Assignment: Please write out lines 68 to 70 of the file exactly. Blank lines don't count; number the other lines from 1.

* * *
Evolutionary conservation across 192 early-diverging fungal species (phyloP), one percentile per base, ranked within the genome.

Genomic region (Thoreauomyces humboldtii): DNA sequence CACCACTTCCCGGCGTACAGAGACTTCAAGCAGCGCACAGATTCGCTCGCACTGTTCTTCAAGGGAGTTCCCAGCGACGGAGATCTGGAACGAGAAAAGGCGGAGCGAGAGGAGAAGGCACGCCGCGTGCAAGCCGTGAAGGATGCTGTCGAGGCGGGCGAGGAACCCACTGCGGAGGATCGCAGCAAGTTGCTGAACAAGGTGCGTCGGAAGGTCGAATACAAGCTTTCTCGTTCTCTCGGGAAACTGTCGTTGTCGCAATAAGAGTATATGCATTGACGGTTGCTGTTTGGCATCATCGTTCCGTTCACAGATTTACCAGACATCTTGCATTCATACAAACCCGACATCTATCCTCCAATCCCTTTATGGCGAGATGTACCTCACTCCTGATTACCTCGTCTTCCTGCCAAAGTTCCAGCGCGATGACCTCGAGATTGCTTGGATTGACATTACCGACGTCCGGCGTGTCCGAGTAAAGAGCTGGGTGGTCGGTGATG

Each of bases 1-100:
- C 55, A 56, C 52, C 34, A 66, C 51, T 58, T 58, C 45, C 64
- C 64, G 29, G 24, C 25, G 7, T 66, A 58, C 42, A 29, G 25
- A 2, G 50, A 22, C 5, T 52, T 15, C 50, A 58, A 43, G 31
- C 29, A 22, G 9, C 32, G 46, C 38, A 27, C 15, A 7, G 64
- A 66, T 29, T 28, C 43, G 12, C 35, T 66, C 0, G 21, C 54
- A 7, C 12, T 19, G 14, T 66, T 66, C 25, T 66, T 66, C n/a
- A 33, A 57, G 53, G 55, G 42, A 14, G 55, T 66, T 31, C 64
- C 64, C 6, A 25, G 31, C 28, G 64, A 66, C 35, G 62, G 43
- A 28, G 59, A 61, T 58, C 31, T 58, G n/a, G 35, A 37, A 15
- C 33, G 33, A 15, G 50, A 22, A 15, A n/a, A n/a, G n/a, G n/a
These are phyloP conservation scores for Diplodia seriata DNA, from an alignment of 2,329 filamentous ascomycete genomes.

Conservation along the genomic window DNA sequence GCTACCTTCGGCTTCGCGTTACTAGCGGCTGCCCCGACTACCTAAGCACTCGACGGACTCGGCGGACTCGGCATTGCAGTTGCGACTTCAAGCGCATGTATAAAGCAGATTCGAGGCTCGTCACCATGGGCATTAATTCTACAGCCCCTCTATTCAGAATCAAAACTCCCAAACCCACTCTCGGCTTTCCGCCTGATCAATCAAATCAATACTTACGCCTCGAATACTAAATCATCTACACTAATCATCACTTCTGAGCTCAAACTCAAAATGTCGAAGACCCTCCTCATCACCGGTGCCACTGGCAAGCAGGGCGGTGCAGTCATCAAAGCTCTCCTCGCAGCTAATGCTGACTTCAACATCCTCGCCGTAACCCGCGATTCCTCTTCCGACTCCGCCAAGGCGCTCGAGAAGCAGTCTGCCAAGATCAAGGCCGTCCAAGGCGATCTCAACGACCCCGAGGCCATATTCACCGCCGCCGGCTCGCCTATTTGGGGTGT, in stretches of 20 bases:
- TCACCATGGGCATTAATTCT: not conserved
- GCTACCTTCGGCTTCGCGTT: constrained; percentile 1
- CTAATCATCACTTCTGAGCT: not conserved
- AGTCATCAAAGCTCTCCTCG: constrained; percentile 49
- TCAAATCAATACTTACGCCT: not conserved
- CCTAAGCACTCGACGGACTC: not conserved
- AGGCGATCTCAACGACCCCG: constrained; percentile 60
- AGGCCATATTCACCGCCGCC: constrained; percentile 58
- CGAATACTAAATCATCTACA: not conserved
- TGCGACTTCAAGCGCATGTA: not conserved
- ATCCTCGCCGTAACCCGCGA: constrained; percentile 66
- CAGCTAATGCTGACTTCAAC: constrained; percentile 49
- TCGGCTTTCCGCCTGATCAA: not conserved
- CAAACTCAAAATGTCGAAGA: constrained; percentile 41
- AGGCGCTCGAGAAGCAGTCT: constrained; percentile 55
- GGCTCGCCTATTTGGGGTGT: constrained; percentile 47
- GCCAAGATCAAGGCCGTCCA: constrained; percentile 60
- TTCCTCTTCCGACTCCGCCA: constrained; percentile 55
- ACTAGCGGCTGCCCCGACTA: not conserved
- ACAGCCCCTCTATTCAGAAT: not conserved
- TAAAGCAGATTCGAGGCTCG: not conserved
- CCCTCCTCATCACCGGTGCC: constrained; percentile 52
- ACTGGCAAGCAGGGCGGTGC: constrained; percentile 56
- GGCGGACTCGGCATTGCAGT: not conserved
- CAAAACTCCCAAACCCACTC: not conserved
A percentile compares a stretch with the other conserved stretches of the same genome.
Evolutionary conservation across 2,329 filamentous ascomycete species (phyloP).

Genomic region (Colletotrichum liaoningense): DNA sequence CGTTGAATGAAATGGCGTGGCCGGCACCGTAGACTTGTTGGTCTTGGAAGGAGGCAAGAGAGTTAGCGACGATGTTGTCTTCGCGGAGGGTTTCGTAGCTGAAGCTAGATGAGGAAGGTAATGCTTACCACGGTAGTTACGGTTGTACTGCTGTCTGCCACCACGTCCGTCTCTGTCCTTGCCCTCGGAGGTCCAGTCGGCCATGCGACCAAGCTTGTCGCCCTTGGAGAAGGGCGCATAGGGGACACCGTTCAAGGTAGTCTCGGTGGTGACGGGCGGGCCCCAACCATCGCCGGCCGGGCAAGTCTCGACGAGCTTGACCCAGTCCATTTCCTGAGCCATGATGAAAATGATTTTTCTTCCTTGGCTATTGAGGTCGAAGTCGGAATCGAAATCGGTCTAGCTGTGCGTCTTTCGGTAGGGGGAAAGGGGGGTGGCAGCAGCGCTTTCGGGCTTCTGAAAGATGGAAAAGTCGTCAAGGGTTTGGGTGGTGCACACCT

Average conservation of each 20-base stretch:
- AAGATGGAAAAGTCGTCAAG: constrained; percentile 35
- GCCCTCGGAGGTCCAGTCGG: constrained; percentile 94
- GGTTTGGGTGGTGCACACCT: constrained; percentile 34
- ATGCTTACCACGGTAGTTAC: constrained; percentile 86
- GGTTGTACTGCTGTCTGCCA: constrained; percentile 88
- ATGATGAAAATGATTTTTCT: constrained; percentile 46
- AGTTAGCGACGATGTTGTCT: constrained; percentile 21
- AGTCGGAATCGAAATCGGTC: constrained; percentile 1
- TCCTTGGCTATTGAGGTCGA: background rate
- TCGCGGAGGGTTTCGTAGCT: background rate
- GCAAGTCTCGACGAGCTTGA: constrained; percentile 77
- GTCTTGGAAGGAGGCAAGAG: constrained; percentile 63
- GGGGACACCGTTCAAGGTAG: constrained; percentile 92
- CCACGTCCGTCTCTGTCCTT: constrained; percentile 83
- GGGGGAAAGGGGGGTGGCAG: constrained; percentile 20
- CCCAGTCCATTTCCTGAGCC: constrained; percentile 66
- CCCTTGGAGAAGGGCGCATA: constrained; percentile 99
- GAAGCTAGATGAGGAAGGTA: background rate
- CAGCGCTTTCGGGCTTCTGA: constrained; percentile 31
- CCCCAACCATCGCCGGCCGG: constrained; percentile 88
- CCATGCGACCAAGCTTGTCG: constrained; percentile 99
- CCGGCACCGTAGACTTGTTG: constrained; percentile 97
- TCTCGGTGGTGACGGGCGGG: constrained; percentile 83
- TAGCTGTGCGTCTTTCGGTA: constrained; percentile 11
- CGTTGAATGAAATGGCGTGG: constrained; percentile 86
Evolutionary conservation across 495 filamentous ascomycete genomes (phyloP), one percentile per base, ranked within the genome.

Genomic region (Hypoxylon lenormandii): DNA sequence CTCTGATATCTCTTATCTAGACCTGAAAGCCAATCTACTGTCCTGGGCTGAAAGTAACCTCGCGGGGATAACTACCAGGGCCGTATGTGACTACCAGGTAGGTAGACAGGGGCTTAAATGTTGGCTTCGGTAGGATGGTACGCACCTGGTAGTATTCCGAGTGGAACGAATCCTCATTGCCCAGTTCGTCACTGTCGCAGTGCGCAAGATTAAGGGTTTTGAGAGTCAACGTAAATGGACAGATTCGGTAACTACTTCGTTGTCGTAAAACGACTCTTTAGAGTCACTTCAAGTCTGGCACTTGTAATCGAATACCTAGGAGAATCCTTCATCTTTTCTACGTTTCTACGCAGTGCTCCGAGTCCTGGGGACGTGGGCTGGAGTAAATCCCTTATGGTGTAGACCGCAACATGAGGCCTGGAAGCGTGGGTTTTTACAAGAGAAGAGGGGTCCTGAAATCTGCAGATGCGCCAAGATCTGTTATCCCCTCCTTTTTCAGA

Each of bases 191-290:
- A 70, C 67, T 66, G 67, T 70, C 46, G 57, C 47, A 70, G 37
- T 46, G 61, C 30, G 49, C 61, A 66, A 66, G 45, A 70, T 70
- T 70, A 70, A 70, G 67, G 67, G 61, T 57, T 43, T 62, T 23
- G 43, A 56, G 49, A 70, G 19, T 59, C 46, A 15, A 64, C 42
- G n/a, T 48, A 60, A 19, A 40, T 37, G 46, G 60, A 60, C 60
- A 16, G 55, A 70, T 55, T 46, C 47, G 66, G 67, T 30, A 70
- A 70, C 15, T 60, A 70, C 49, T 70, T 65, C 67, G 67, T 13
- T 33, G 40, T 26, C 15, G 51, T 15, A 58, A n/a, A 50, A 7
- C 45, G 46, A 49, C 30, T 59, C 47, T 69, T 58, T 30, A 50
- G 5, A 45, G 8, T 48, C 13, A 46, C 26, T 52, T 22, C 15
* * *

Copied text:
- TAGCTGTGCGTCTTTCGGTA: constrained; percentile 11
- CGTTGAATGAAATGGCGTGG: constrained; percentile 86
Evolutionary conservation across 495 filamentous ascomycete genomes (phyloP), one percentile per base, ranked within the genome.